The PCa network is one of a number I am on. Others deal with grandchildren activities and my alma mater in sports. But I must admit a couple of things. You tweak my curiosity maximally. Despite your denial, your posts are so lengthy and authoritative such that I am convinced you are either appointed or a self annointed board moderator. One cannot post with such certainty unless there is a valid background, and you do it in the areas that pertain to your PCa as well as a multitude more (your range or scope is overwhelming). If you are not a PCa specialist, you are close. Secondly, you do not seem to have been involved with PCa for that long, so your knowledge is over the top for a limited time period. And thirdly, and that which we all appreciate, you seem to respond empathetically and at length to all new posters, consuming a lot of your energy and time. I look forward to meeting you some day were our paths to cross in SoCal. In the meantime the "mystery Kongo" is fun along with being informative. Maybe an honorary degree on the board is in order. Cheers and many thanks, Bob
  • ProfWagstaff
    ProfWagstaff Member Posts: 98
    mrspjd said:

    ProfW
    Haven't seen a post from you (maybe I missed it?) since you discussed your tx options, including clinical trial consideration, once recurrence was confirmed. If you don't mind me inquiring, did you elect to enroll in a clinical trial or ? Either way, hope the tx is going well.
    All the best,
    mrs pjd

    Thanks for asking...
    I've been lurking here occasionally but not posting much as I wait for treatments to begin. I thought over and over about the options and still hadn't decided when I went to see my RadOnc. When he asked me if I decided I asked him, "In a vacuum, if there was no protocol going on, what would have been your recommendation to me for treatment?" He said that was an excellent question and said based on teh scan results and my history, he would have recommended radiation of the prostate bed and that's all. Since partcipation in the study would have required randomization of treatment, I opted out. I didn't want to take a chance on the computer assigning me to 3 months of hormone therapy and/or pelvic lymph node radiation in addition to prostate bed radiation if my own RadOnc would not have recommended it. All treatments carry risks and I didn't want to subject myself to additional risks if there did not seem to be a benefit to my case. As much as I want to help advance the research in this field, I didn't want to expose myself to more potential risks to do it. If I could have participated in the study with my own treatmewnt option decided, I'd have done it in a heartbeat. As it is, I still feel somewhat hypocritical for not joining. As an aside...my first IMRT session is today.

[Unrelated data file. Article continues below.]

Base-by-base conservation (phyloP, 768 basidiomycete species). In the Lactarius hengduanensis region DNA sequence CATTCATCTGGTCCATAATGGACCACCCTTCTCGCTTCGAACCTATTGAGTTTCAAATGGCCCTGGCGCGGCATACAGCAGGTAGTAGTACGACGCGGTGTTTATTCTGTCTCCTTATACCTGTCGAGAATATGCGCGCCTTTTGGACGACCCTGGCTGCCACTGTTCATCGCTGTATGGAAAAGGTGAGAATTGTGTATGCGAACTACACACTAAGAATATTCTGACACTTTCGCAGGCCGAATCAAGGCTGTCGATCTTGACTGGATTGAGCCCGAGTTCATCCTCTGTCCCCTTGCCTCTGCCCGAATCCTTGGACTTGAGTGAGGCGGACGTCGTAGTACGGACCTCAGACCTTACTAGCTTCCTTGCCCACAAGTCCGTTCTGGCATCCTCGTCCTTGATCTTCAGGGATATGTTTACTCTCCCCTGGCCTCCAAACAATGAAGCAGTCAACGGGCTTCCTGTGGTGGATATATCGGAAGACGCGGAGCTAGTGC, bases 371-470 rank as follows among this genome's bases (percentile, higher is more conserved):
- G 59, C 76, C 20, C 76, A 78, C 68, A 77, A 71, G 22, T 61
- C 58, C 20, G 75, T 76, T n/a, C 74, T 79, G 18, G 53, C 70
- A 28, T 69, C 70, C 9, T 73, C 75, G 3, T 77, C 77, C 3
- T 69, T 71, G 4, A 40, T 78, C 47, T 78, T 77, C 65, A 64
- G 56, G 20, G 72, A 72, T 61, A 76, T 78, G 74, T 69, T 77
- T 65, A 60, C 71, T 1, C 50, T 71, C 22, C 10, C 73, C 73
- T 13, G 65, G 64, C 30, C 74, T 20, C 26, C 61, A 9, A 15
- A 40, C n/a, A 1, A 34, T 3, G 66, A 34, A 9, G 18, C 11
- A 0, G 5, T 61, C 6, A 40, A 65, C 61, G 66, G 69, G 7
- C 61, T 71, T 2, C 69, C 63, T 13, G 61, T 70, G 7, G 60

• mrspjd
    mrspjd Member Posts: 694 Member

    Thanks for asking...
    I've been lurking here occasionally but not posting much as I wait for treatments to begin. I thought over and over about the options and still hadn't decided when I went to see my RadOnc. When he asked me if I decided I asked him, "In a vacuum, if there was no protocol going on, what would have been your recommendation to me for treatment?" He said that was an excellent question and said based on teh scan results and my history, he would have recommended radiation of the prostate bed and that's all. Since partcipation in the study would have required randomization of treatment, I opted out. I didn't want to take a chance on the computer assigning me to 3 months of hormone therapy and/or pelvic lymph node radiation in addition to prostate bed radiation if my own RadOnc would not have recommended it. All treatments carry risks and I didn't want to subject myself to additional risks if there did not seem to be a benefit to my case. As much as I want to help advance the research in this field, I didn't want to expose myself to more potential risks to do it. If I could have participated in the study with my own treatmewnt option decided, I'd have done it in a heartbeat. As it is, I still feel somewhat hypocritical for not joining. As an aside...my first IMRT session is today.

    Good Luck Today
    Prof,

    Thanks and really appreciate the update. Your post/reasoning indicates that you have given careful consideration to all your options and made the best decision that was right for you. This is very much in line with what I often write ("preach?") about--only you can be your own best advocate when it comes to PCa info/education/decisions, etc. While I understand your hypocritical feelings related to not enrolling in the clinical trial, don't beat yourself up about it too much. That energy and thinking will be better spent believing and knowing that you made a choice that is right for YOU, as that is what is most important now.

    All the very best.
  • Kongo
    Kongo Member Posts: 1,166 Member
    kddh said:

    Chiming In for First Time
    This compilation from Kongo is my inspiration to finally chime in. Since my diagnosis in Sept 2010, I have been reading these posts and just wanted to say hello , and thanks, to you all. I'm hoping to make up my own mind about treatment soon.

    Welcome!
    kddh,